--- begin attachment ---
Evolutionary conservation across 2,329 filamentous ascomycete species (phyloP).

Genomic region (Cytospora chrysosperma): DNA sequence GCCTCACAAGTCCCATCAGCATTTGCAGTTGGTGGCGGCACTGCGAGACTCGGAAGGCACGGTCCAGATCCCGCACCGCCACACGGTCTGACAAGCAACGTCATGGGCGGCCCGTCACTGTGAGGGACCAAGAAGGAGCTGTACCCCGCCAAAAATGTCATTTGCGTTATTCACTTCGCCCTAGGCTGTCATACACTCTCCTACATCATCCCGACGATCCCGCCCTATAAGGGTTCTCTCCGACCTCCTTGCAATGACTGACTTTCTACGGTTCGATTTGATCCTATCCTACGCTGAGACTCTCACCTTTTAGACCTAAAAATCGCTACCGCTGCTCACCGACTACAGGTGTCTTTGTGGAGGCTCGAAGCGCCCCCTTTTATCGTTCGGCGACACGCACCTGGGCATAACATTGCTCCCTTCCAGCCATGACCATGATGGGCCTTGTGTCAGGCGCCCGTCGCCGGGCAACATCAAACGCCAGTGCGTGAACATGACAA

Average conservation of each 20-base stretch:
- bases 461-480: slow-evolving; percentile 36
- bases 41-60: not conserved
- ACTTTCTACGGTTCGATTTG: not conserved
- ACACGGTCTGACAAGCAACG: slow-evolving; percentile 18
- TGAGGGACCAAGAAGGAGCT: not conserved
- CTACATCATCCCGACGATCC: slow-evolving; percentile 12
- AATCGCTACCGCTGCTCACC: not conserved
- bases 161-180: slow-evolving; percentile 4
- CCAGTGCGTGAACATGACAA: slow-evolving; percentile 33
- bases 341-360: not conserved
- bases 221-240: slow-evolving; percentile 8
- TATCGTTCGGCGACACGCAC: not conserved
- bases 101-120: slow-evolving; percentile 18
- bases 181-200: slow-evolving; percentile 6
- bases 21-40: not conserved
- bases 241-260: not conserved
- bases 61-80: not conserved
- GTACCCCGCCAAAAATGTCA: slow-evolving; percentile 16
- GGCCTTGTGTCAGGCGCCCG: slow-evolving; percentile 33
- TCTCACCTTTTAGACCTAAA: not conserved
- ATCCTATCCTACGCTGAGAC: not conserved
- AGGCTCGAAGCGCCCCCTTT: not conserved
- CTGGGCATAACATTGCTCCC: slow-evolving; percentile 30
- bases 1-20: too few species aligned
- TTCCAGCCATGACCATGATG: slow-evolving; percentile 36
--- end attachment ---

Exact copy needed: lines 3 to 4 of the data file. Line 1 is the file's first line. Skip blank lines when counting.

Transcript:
Average conservation of each 20-base stretch:
- bases 461-480: slow-evolving; percentile 36